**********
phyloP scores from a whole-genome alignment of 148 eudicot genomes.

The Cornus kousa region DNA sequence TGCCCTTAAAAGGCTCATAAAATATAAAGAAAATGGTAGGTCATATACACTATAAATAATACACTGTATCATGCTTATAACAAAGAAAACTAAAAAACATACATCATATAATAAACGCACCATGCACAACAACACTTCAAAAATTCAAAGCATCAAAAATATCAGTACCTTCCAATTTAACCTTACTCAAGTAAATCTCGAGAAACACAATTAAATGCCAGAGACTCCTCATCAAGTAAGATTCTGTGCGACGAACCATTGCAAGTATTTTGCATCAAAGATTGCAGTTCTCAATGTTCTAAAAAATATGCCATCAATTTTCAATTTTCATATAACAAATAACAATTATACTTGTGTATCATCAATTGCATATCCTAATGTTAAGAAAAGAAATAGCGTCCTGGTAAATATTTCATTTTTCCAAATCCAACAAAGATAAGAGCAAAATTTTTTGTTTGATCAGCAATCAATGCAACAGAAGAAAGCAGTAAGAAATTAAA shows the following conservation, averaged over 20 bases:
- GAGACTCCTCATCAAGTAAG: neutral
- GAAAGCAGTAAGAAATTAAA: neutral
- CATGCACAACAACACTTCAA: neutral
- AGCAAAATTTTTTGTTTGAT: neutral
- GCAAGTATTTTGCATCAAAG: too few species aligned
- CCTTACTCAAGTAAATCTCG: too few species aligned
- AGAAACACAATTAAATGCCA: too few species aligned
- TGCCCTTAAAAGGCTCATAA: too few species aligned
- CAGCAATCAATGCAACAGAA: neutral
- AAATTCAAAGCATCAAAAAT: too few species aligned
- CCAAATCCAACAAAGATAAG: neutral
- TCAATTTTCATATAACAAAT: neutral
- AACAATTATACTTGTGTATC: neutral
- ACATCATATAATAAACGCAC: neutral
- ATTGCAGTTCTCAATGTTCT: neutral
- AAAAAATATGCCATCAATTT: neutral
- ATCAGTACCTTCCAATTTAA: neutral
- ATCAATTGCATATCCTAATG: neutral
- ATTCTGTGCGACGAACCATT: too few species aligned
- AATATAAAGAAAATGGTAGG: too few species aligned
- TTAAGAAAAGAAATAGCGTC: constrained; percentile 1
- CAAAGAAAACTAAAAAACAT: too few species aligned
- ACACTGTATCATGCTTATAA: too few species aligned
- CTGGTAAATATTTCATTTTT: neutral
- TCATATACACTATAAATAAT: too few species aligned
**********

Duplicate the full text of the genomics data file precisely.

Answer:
phyloP scores from a whole-genome alignment of 148 eudicot genomes.

The Cornus kousa region DNA sequence TGCCCTTAAAAGGCTCATAAAATATAAAGAAAATGGTAGGTCATATACACTATAAATAATACACTGTATCATGCTTATAACAAAGAAAACTAAAAAACATACATCATATAATAAACGCACCATGCACAACAACACTTCAAAAATTCAAAGCATCAAAAATATCAGTACCTTCCAATTTAACCTTACTCAAGTAAATCTCGAGAAACACAATTAAATGCCAGAGACTCCTCATCAAGTAAGATTCTGTGCGACGAACCATTGCAAGTATTTTGCATCAAAGATTGCAGTTCTCAATGTTCTAAAAAATATGCCATCAATTTTCAATTTTCATATAACAAATAACAATTATACTTGTGTATCATCAATTGCATATCCTAATGTTAAGAAAAGAAATAGCGTCCTGGTAAATATTTCATTTTTCCAAATCCAACAAAGATAAGAGCAAAATTTTTTGTTTGATCAGCAATCAATGCAACAGAAGAAAGCAGTAAGAAATTAAA shows the following conservation, averaged over 20 bases:
- GAGACTCCTCATCAAGTAAG: neutral
- GAAAGCAGTAAGAAATTAAA: neutral
- CATGCACAACAACACTTCAA: neutral
- AGCAAAATTTTTTGTTTGAT: neutral
- GCAAGTATTTTGCATCAAAG: too few species aligned
- CCTTACTCAAGTAAATCTCG: too few species aligned
- AGAAACACAATTAAATGCCA: too few species aligned
- TGCCCTTAAAAGGCTCATAA: too few species aligned
- CAGCAATCAATGCAACAGAA: neutral
- AAATTCAAAGCATCAAAAAT: too few species aligned
- CCAAATCCAACAAAGATAAG: neutral
- TCAATTTTCATATAACAAAT: neutral
- AACAATTATACTTGTGTATC: neutral
- ACATCATATAATAAACGCAC: neutral
- ATTGCAGTTCTCAATGTTCT: neutral
- AAAAAATATGCCATCAATTT: neutral
- ATCAGTACCTTCCAATTTAA: neutral
- ATCAATTGCATATCCTAATG: neutral
- ATTCTGTGCGACGAACCATT: too few species aligned
- AATATAAAGAAAATGGTAGG: too few species aligned
- TTAAGAAAAGAAATAGCGTC: constrained; percentile 1
- CAAAGAAAACTAAAAAACAT: too few species aligned
- ACACTGTATCATGCTTATAA: too few species aligned
- CTGGTAAATATTTCATTTTT: neutral
- TCATATACACTATAAATAAT: too few species aligned